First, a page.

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Wesley College and the First World War

Wed. Nov. 8, 2023

Private Logie ButchartA conflict that lasted 4 years and claimed the lives of millions worldwide, the First World War marked an important point in Canadian history, distinguishing itself in our national consciousness as a period defined by the valour of those who served and the sacrifices made by those who still lie buried in the cemeteries dotted across the Western Front.

On the home front and in the years immediately following 1918, communities who had been affected by the war looked for ways to reckon with the scars left by the conflict and honour those who answered the call. Like many of our educational contemporaries, Wesley College saw hundreds of students leave in the midst of their studies to serve on the muddied battlefields of France and Belgium. In a 1919 edition of United College’s Vox Wesleyana, readers were able to see who among their classmates served as part of the magazine’s wartime Honour Roll list. Flanked by the Canadian Red Ensign and Union Jack, with “For King and Country” proudly emblazoned above the United College crest, the list contains the names of 384 students, their graduation year, and regiment.

Situated close to the battlefields of Vimy Ridge and the trenches that surrounded Arras in 1917, Villers Station Cemetery is home to a collection of Canadian soldiers who died during the allied offensives of that summer. Private Thomas Logie Butchart is one of the soldiers included on the College’s Honour Roll list whose remains stayed in France after the armistice was signed on November 11th, 1918. Born in Minnedosa in 1897 and a student at Wesley College during the outbreak of the war, Private Butchart joined the Canadian Expeditionary Forces as an infantryman and was shipped to France as part of the New Brunswick Regiment. A member of “A” company in the Avion sector, he was sadly killed by enemy artillery on June 20th, 1917.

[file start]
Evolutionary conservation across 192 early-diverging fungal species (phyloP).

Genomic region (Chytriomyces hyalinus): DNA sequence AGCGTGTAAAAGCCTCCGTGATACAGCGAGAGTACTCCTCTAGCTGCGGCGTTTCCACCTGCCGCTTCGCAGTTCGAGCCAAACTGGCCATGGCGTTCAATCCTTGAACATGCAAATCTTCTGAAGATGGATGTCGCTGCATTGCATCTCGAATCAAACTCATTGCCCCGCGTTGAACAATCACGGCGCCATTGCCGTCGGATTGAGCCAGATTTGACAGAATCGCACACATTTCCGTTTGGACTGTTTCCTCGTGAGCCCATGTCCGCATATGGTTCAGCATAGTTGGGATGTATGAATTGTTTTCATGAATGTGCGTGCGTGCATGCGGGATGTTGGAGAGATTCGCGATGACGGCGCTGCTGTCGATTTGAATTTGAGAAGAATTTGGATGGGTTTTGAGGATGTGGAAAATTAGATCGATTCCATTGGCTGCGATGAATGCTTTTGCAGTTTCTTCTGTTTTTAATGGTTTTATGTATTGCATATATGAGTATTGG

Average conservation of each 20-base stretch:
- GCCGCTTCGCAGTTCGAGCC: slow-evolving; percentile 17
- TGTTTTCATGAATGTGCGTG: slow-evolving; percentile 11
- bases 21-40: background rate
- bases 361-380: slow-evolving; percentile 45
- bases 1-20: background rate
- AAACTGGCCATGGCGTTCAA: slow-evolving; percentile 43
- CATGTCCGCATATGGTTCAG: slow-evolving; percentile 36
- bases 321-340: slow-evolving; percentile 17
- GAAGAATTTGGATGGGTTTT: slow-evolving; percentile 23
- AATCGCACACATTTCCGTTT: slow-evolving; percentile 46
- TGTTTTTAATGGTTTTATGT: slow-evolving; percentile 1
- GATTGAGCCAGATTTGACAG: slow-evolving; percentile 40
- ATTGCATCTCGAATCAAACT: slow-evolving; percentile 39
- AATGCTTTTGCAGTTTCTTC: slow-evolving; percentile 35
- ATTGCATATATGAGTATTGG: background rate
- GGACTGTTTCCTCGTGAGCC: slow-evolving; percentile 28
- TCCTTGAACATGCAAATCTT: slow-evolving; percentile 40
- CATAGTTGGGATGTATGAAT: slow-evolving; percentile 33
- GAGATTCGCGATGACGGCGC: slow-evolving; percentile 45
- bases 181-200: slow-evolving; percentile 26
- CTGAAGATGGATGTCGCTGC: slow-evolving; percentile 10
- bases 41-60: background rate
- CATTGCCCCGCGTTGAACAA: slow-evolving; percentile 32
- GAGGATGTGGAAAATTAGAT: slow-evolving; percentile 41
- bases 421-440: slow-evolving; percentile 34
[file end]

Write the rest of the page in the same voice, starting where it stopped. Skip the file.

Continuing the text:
In an effort to keep her son’s memory alive and honour his valiant service, Logie’s mother, Mary, reached out to W.C. Graham, Principal at Wesley College in 1946 to create a new endowment. Designed with military families in mind, the bursary’s terms were unique in that “only soldiers, the children of soldiers, or direct descendants of soldiers,” were eligible to receive financial support from the endowment. Now one of UWinnipeg’s oldest awards, the Logie Butchart Memorial Bursary is our institution’s active link to the First World War—an award borne from a conflict that cost the lives of 60,000 Canadians and forever changed the course of world history.

Taking time to reflect on our history as an institution is an important part of what Remembrance Day asks of us each year. Of the 384 students listed on the Vox Wesleyana Honour Roll, 40 never returned to their families or our campus. A fraction of the total cost in human lives Canada paid during the conflict, but no less meaningful. The bravery of former students-turned-soldiers and the ultimate sacrifice that was made by individuals like Thomas Butchart should never be forgotten. Their struggle is what binds our institution to the legacy left by the First World War, the growth Canada experienced as a nation, and the creation of memorial awards that honour their service and support our students today.

Lest we forget.

Read the 1919 Edition of Vox Wesleyana

Learn more about Logie Butchart